October 29, 2019April 30, 2020

Location: Michael and Karen Stone Family Gallery

In honor of his hundredth birthday, The New York Times devoted its entire front page to Alexander von Humboldt, the fearless and gentle explorer of South America, not to mention the most famous scientist of his time. Parades with bands and speeches celebrated Humboldt’s birthday throughout the world. Emerson called the mid-nineteenth century “the Age of Humboldt.” Too bad Humboldt himself wasn’t there to enjoy all the attention. He had died eleven years earlier.

Alexander von Humboldt had a huge personality. He was warm, magnetic, friendly, gentle, periodically lonely, and overwhelmingly popular. He was also a voluminous correspondent. For many years, he wrote and received nearly ten significant letters each day.

Today, much of the world has nearly forgotten the once-famous Humboldt. But his reputation is once again rallying. In recent years, natural and social scientists, humanities scholars, and artists have been fascinated by Humboldt’s attempt to embrace all of physical nature, human culture, and history. Humboldt’s wildly popular book Cosmos portrays the stunning oneness of the natural world and our understanding of it, in a perspective that seems almost contemporary.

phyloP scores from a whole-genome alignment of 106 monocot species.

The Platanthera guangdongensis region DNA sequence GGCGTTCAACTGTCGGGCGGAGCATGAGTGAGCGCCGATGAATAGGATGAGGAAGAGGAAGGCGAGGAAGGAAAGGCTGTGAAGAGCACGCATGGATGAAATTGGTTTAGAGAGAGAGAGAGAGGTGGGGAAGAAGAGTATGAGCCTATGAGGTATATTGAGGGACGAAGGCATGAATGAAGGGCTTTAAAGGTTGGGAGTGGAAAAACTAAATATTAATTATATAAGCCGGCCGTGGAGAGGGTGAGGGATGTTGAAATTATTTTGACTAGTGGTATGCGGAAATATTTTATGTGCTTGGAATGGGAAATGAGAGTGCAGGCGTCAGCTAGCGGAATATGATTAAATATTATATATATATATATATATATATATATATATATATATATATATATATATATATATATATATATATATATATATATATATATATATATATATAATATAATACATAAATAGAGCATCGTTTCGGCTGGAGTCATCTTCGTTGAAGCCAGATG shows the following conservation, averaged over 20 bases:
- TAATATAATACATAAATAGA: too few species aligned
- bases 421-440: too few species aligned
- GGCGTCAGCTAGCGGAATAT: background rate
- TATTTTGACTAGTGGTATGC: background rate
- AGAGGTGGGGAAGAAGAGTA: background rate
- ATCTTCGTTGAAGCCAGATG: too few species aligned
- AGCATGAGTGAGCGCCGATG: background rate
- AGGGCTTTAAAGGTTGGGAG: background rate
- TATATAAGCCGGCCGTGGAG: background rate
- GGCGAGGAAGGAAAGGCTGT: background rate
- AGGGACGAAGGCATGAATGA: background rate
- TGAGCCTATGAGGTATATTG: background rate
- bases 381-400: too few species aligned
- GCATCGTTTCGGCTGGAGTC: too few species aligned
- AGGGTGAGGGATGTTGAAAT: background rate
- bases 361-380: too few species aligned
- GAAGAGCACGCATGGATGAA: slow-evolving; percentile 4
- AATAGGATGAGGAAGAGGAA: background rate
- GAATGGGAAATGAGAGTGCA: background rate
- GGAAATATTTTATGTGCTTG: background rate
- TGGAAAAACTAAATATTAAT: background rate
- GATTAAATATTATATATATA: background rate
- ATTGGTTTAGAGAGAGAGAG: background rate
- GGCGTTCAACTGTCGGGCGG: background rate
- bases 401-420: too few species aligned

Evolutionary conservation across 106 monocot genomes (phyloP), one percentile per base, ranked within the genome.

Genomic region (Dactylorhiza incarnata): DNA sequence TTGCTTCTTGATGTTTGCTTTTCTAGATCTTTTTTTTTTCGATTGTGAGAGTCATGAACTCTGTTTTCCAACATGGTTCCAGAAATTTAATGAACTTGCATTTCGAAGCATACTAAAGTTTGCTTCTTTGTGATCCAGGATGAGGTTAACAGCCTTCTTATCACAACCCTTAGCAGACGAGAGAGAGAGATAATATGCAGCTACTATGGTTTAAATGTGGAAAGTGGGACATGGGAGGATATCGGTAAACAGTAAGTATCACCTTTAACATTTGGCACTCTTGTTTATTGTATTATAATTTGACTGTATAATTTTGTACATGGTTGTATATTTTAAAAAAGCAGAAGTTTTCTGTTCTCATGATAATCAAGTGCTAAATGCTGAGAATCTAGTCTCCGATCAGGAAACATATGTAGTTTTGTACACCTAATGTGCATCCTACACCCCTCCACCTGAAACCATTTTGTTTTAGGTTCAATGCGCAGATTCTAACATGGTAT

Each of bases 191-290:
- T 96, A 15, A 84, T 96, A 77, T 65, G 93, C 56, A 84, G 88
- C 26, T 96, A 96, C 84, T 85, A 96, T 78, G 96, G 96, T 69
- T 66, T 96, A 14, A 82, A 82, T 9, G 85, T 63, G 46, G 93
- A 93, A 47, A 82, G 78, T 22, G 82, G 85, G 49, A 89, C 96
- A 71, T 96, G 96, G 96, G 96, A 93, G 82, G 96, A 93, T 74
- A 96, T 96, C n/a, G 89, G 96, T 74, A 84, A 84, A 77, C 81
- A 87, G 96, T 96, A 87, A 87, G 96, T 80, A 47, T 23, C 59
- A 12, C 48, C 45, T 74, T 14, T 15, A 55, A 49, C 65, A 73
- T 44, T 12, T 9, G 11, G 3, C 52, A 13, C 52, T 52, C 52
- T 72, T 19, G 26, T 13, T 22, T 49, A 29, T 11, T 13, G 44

This academic year, a Duke Bass Connections project is observing the 250th anniversary of Humboldt’s birth by bringing Humboldt scholars to Duke to celebrate his work.

This exhibit was curated by Professors Daniel Richter and Zackary Johnson, with graduate students Juan Llano Caldas, Chelsea Sloggy, and Avery Davis. The curators wish to thank Margaret Brown, the E. Rhodes and Leona B. Carpenter Foundation Exhibits Librarian, and everyone involved in the 2019-2020 Bass Connections Forever Humboldt!! Project. Special thanks go also to Professor Stefani Engelstein, Chair of Germanic Languages and Literature.